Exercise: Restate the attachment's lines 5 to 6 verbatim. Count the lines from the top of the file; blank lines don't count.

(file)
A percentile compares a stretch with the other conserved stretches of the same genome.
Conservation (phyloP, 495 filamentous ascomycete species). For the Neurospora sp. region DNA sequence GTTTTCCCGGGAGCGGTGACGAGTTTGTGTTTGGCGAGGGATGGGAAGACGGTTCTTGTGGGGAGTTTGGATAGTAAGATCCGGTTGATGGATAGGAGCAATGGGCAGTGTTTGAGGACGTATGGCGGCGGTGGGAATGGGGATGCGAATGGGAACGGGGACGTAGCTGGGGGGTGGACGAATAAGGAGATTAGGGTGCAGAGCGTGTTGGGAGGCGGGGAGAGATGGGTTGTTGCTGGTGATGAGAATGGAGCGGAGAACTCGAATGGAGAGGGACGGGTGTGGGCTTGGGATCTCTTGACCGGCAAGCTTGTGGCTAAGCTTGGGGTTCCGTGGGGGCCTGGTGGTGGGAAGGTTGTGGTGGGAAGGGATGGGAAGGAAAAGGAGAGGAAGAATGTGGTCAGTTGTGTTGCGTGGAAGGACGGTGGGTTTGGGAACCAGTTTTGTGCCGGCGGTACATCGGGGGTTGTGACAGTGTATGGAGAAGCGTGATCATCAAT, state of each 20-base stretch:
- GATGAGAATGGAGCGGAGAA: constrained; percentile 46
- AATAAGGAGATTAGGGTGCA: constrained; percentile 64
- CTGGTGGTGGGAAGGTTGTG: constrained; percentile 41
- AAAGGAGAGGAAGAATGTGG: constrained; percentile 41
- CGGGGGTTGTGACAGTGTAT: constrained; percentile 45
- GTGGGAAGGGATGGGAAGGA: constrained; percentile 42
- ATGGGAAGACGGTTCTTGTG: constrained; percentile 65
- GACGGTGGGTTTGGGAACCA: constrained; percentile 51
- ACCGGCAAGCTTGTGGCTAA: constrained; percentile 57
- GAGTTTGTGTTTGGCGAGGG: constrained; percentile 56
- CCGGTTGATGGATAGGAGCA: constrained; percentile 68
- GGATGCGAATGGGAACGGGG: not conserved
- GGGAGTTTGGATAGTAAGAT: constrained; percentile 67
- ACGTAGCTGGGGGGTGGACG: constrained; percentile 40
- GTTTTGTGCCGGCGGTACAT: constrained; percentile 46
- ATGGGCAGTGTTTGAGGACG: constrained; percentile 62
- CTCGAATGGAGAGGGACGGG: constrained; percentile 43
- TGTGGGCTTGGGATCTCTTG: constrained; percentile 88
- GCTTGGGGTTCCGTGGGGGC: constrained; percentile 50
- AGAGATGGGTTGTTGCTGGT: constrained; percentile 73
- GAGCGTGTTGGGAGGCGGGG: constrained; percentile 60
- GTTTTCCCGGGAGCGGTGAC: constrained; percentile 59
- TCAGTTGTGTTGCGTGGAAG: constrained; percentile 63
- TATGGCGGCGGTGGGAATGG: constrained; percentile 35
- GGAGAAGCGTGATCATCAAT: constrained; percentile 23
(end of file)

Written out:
- CTGGTGGTGGGAAGGTTGTG: constrained; percentile 41
- AAAGGAGAGGAAGAATGTGG: constrained; percentile 41